A No-Guilt Writing Life

Does taking time to write make you feel guilty? In her book Writing as a Way of Healing, Louise DeSalvo said, “Many people…have told me that taking time to write seems so, well, self-indulgent, self-involved, frivolous even.”

Does that describe you? Do you fight your own guilty feelings that say you should be doing something more productive? Does writing–especially if you haven’t sold much or aren’t making piles of money from it–feel selfish to you? Do the real (or imagined) opinions of others keep you from spending time writing or making it more of a priority?

The Stages of Guilt

When our children are small, we fight the guilt that comes with motherhood. Are we taking too much time away from the kids? is it really good that they’ve learned to entertain themselves so well? Is it really the responsible thing that my kids are the only ones on the block who know how to run the washing machine and cook meals? Will the children remember Mom as someone without a face, only a hunched back and tapping fingers?

I used to wonder all those things when my kids were small. But we needed the money from the book contracts I was receiving, and at least I was home. (Only technically, it felt sometimes.) You may know the feeling. When you’re writing, you feel like you should be doing crafts or baking with the kids. When you’re making the umpteenth finger painting, you long to be writing.

This Too Shall Pass…or Will It?

Once my children were grown and on their own, I thought the guilt would stop. But I really identified with Carol Rottman in Writers in the Spirit when she said:

“Now all I have to do is quell my guilt over the things I displace because of my indulgence in writing. There are so many worthy causes that regularly tempt me to leave the desk. A sister describes me as ‘driven’ when I am so serious about my work, and friends wonder why I don’t join them for lunch. My children and young grandchildren, all within a twenty-mile radius, can use as much time as I can give.”

The Cure for Guilt

As in so many cases, the cure for guilt seems to be in finding the right balance. Balance between time for writing and time for family/job/home/church/community. Have you found the balance that works for you and your family? It will look different if your children are babies than if they’re teens or adults.

But how do you find that balance and banish the guilt? Take some time on your own and prayerfully answer the following questions:

  1. What/who pushes your guilt buttons when you’re trying to write?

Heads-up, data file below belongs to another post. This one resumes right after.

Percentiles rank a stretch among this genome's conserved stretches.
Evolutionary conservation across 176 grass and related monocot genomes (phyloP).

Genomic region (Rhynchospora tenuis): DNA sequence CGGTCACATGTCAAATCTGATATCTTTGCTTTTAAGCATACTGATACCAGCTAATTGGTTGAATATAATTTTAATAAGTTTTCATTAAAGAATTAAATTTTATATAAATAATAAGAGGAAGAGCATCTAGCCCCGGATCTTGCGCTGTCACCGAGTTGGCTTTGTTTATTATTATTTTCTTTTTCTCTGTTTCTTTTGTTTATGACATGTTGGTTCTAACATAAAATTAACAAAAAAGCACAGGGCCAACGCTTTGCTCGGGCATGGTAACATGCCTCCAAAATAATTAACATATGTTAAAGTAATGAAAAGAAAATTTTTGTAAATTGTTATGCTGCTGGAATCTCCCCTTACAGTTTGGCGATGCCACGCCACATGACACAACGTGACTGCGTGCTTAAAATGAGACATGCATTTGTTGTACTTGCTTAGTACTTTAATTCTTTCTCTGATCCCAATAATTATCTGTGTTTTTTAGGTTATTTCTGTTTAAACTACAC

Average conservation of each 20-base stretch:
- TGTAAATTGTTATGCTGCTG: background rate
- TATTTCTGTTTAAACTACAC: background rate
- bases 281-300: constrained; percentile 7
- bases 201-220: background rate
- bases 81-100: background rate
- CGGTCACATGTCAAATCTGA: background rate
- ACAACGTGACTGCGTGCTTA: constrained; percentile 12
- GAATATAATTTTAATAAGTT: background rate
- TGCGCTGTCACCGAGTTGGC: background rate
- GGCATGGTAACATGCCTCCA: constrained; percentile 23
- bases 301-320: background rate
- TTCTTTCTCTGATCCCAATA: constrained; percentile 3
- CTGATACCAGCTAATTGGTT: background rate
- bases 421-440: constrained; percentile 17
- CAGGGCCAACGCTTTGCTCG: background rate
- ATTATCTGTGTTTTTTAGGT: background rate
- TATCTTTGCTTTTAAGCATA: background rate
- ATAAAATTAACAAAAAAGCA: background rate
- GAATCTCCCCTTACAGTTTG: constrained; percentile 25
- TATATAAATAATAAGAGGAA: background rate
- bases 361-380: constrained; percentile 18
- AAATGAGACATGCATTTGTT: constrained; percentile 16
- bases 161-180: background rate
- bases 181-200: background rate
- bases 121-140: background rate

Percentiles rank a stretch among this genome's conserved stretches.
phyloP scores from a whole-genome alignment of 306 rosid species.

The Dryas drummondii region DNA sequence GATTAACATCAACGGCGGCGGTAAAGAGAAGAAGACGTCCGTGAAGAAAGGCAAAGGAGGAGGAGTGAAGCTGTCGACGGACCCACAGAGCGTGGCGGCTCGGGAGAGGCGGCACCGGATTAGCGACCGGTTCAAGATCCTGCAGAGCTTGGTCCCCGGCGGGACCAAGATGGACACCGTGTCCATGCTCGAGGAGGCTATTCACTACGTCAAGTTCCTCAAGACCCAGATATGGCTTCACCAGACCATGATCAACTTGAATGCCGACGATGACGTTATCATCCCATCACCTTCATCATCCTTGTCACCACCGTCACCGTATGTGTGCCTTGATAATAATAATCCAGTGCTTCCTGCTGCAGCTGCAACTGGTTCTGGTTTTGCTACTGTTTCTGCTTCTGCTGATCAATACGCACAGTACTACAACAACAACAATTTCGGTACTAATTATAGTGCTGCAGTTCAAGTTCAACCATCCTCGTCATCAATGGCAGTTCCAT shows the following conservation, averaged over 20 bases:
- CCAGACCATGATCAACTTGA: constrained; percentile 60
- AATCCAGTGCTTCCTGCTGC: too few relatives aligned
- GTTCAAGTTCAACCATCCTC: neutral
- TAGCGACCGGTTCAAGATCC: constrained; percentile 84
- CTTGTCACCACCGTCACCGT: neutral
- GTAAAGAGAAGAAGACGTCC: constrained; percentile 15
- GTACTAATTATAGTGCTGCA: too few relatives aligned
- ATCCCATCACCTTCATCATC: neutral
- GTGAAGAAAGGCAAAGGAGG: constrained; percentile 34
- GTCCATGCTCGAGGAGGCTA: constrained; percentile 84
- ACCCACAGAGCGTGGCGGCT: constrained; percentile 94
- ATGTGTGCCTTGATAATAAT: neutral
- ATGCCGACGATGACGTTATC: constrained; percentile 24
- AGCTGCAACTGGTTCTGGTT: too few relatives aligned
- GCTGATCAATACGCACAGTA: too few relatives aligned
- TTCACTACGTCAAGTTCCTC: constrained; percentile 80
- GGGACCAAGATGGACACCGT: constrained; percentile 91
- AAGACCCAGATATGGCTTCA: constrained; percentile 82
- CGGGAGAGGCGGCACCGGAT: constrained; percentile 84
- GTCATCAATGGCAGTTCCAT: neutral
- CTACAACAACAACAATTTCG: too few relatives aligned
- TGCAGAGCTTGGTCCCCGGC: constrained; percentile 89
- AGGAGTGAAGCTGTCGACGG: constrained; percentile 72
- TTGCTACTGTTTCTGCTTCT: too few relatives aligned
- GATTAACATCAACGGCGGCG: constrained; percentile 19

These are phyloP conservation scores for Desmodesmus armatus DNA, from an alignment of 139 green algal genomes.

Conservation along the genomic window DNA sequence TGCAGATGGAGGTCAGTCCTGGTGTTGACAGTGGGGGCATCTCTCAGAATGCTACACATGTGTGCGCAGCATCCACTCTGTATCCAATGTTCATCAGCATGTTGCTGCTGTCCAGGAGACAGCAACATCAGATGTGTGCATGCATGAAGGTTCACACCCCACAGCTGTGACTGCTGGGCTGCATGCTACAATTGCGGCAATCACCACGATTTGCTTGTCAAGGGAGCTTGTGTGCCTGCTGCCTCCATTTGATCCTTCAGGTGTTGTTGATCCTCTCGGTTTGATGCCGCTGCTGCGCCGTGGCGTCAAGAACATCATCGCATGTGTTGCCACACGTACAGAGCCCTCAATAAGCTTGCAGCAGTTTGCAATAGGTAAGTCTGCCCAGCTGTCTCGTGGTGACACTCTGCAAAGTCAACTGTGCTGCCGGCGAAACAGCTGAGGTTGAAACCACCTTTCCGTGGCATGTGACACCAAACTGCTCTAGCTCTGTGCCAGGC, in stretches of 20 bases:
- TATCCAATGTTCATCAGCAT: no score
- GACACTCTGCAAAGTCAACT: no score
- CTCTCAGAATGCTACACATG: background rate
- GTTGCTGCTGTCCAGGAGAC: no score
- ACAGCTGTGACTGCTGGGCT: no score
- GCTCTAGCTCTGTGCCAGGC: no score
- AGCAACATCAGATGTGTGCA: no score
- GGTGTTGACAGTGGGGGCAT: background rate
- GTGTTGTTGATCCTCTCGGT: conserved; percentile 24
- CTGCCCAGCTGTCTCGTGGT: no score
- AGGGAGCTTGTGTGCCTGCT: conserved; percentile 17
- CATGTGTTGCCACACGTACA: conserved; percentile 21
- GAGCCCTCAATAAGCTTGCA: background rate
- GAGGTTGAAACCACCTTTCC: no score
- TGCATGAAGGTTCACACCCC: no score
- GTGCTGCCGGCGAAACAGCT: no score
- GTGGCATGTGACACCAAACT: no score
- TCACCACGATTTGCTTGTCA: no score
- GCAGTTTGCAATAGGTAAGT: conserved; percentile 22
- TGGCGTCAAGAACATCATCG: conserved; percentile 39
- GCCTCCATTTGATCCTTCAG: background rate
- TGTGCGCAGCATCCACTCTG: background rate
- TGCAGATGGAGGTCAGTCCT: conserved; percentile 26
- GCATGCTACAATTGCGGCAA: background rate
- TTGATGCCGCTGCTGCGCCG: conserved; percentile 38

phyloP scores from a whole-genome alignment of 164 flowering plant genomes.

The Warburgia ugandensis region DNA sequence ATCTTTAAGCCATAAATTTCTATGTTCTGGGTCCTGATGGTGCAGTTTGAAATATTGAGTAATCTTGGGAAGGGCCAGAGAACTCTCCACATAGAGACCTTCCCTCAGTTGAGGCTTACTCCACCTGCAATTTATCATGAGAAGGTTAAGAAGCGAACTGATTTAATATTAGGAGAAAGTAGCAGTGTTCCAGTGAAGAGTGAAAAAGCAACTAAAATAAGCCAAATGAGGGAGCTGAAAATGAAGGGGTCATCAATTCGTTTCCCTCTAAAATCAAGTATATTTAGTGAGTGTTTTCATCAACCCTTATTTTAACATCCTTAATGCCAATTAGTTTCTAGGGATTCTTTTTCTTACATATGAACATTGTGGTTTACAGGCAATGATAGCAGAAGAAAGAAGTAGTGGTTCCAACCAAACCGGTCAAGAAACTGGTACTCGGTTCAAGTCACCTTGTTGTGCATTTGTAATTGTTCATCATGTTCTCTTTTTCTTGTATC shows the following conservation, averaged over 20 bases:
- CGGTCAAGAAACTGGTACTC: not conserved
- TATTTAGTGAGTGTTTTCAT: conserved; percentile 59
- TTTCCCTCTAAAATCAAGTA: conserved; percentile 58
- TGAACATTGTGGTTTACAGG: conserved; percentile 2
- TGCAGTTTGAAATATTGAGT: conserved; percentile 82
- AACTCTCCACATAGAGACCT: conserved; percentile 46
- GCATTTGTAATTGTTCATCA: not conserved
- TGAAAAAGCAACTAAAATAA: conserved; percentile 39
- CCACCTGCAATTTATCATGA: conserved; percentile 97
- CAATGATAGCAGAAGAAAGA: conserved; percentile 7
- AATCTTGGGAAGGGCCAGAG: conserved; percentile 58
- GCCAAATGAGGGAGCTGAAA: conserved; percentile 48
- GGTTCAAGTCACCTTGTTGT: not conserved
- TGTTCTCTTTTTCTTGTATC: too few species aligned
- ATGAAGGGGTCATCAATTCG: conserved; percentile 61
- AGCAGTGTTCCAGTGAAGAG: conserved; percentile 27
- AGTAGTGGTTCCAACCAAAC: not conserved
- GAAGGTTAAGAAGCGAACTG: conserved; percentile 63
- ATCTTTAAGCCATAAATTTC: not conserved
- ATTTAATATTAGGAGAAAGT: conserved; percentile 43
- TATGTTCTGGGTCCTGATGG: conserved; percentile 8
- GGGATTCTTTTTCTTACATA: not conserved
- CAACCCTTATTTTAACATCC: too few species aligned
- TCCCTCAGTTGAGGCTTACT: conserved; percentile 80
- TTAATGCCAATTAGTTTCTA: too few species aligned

2. How do you choose whether to keep writing or not?
  3. What questions do you ask yourself in order to find the right balance and keep your priorities straight?
  4. What are you willing to give up of your own in order to make time to write?

Once you’ve decided, make a schedule for your writing, inform friends and family, and then make a firm commitment to banish the guilt. Trust me on this. Even if you now prioritize your days according to guilt (like I did for decades), you can do this. And in a surprisingly short amount of time, when you see the world goes on functioning while you’re writing, the guilt will fade away.

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8 Responses to A No-Guilt Writing Life

  1. Karin Larson says:

    Wonderful post, Kristi. I needed to read this! Guilt is a tricky thing, both the guilt I feel myself and that I sense from others. Thank you for sharing!

    • kwpadmin says:

      I think that discerning between real and false guilt is the hardest thing. What I used to sense from others turned out to be in my imagination at least half the time, as it turned out.

      • So true, Kristi! Here we go, feeling guilty about something that no one else even thinks about! Thanks for this post–very timely for me.

        • kwpadmin says:

          Jane, that is so true! It took me months and months to “set some boundaries” in various situations, and only in ONE situation did anyone even mind much at all! What a shock to find out how much of my guilt had been self-induced!

  2. Vijaya says:

    Yes, I positively feel heartless at times … but I’m never sorry about choosing the writing.

    • kwpadmin says:

      Vijaya, isn’t that the oddest thing really? If you push through the (false) guilt and just write, the rest of the day goes so much better! :-)

  3. Heather says:

    What a perfectly timed post! I’m just learning to set a schedule for my writing and making sure other people, myself included, respect that time.

    • kwpadmin says:

      Heather, that is the most important. When WE start taking the writing seriously, others will too. For some reason, “Mommy’s working” always carried more clout than “Mommy’s writing.” But writing IS work, as we know! Good luck to you!

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